The abbreviation EBS stands for Electronic Braking System. The purpose of this system is to improve

vehicle control, reaction and stability during braking over and above that currently possible from a

conventional pneumatic system. This is achieved by using electrical signals to operate pneumatic

valves. A back up system is usually retained in case of an electrical failure.

A great benefit with EBS is that it can simultaneously fulfil the operation of an anti-lock system (ABS)

and a load sensing system with a superior reaction time. If the vehicle is towing an EBS trailer the two

systems can communicate via a data bus and offer the potential of improved tractor/ trailer

compatibility. With motor vehicles it can also provide ASR (Anti-Slip Reduction).

Manufacturers claim:

Reduced combination response times

 Improved stability under braking

 Improved compatibility between vehicle and trailer

 Reduced operating temperatures

Reduction in components and pipework

 Reduced operating costs

 Improve even brake lining wear on motor vehicles

 Comprehensive self diagnostic tests

 Motor Vehicle ECU (Electronic Control Unit)

This unit controls and monitors the operation of the EBS. It maybe linked to other electronic

components through a CAN (Controlled Area Network) data line. In this way, whenever it receives a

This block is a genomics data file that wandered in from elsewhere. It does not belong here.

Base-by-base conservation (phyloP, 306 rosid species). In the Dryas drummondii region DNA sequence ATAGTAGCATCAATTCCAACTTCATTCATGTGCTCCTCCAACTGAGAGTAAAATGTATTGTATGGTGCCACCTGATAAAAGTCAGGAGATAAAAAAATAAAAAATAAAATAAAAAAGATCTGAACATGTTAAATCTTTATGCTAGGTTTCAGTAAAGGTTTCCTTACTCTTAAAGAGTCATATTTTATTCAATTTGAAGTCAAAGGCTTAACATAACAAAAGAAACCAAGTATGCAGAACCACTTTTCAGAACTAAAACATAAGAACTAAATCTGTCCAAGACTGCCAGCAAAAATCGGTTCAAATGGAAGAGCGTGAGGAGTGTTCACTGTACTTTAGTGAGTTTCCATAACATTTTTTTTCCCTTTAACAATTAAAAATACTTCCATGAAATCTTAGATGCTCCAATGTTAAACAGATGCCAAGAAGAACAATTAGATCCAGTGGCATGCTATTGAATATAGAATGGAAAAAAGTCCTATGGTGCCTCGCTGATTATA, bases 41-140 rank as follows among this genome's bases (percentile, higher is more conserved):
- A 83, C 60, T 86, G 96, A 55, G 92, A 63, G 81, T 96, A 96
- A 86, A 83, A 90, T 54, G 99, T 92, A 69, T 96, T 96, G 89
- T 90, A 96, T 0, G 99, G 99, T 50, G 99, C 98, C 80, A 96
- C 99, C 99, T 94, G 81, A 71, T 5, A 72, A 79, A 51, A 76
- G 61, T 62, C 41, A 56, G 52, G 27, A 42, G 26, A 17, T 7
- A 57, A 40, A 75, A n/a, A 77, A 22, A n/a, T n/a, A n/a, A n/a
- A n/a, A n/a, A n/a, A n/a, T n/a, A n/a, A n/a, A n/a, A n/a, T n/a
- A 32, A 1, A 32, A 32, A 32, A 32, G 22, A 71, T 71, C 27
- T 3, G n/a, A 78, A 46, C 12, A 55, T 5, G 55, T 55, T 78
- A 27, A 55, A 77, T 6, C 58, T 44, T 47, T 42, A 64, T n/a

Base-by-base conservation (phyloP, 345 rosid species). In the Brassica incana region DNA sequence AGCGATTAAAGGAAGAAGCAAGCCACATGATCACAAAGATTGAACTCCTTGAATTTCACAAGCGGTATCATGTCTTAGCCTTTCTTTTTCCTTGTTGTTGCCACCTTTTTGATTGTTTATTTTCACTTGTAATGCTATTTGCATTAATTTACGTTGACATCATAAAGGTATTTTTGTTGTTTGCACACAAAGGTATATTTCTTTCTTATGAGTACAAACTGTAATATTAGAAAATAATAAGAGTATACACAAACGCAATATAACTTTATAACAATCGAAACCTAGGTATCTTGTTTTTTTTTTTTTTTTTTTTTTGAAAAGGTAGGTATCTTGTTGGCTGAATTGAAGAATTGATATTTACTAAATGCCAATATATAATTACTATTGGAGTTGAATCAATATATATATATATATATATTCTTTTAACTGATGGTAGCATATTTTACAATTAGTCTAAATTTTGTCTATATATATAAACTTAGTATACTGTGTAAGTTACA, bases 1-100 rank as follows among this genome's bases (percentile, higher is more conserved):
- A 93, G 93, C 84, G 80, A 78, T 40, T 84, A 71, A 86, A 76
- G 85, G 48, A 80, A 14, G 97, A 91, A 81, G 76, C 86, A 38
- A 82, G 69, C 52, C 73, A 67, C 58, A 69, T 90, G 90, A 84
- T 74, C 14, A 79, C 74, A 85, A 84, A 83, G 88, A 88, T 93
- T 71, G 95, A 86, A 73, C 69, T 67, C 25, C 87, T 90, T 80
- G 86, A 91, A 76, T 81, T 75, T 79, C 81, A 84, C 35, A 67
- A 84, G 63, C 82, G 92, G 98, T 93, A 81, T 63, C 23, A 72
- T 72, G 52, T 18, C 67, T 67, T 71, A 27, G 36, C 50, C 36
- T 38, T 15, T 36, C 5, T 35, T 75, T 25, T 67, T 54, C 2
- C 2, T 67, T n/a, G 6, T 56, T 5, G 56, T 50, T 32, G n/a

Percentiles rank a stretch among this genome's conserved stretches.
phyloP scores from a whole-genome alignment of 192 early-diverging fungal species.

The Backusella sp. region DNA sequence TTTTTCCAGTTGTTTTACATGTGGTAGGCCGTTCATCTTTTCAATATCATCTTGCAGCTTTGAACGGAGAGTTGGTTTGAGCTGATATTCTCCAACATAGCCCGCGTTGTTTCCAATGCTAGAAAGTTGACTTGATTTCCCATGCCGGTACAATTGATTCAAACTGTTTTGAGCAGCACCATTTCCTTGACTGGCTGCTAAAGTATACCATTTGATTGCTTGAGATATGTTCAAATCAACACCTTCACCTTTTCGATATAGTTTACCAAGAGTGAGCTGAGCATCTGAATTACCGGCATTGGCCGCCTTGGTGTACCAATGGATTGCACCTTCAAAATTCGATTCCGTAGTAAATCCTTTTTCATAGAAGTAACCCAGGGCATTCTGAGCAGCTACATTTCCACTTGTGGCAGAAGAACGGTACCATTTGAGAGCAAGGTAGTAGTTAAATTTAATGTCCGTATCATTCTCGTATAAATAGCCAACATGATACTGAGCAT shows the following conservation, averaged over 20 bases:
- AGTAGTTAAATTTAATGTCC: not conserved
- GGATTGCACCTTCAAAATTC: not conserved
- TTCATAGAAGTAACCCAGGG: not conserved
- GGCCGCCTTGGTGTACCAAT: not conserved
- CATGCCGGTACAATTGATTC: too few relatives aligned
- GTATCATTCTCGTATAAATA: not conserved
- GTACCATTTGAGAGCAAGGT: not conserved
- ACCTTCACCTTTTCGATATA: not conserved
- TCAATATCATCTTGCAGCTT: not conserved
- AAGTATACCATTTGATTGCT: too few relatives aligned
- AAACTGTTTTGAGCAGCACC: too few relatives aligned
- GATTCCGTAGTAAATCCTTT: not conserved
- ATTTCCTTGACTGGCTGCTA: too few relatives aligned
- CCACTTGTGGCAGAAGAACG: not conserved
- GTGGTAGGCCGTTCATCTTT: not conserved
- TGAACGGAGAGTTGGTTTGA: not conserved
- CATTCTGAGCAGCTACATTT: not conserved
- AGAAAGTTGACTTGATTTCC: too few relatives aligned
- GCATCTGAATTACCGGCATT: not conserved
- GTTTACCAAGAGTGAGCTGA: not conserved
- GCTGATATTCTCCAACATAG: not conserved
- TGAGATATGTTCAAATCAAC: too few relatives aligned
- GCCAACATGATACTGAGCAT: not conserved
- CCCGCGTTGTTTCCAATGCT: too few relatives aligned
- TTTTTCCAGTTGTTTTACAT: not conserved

signal from the Brake Signal Transmitter, it takes instant and continuous readings from the wheel

speed sensors on the vehicle. These figures can be used to calculate, in microseconds, the braking

deceleration that is required.

The ECU measures pressure at the wheels on all the different axles, bogies, or multiples of axles and

activates the modulator valves to maintain even and steady braking all round. When necessary the

same sensors also prompt the ABS and ASR (if fitted) intervention.

Static Roller Brake Testing

EBS is a permanently powered system.

Motor Vehicles

With the advancement of electronic controls the modulation of braking on the axles is highly dependent

on the imposed axle loads. During a roller brake test on a motor vehicle, which is not up to its design

weight, it may give an impression of poor brake performance. If this is the case depending on the

examining criteria i.e. for annual test purposes, it is possible the brake performance may not be

sufficient to meet the Goods Vehicles (Plating and Testing) Regulations (these Regulations compare

the braking effort produced to the design weights of the vehicle). For enforcement purposes the brake

performance should be measured against the presented weight as required by the Road Vehicles

(Construction and Use) Regulations.

For annual test purposes, in order to eliminate the modulating effect, it is acceptable (provided the

vehicle is within 65% of its design weight) to build the air pressure to maximum, switch ignition off,

release the parking brake and then conduct the brake test. The vehicle should be allowed to replenish

its air reservoirs after each application of the footbrake.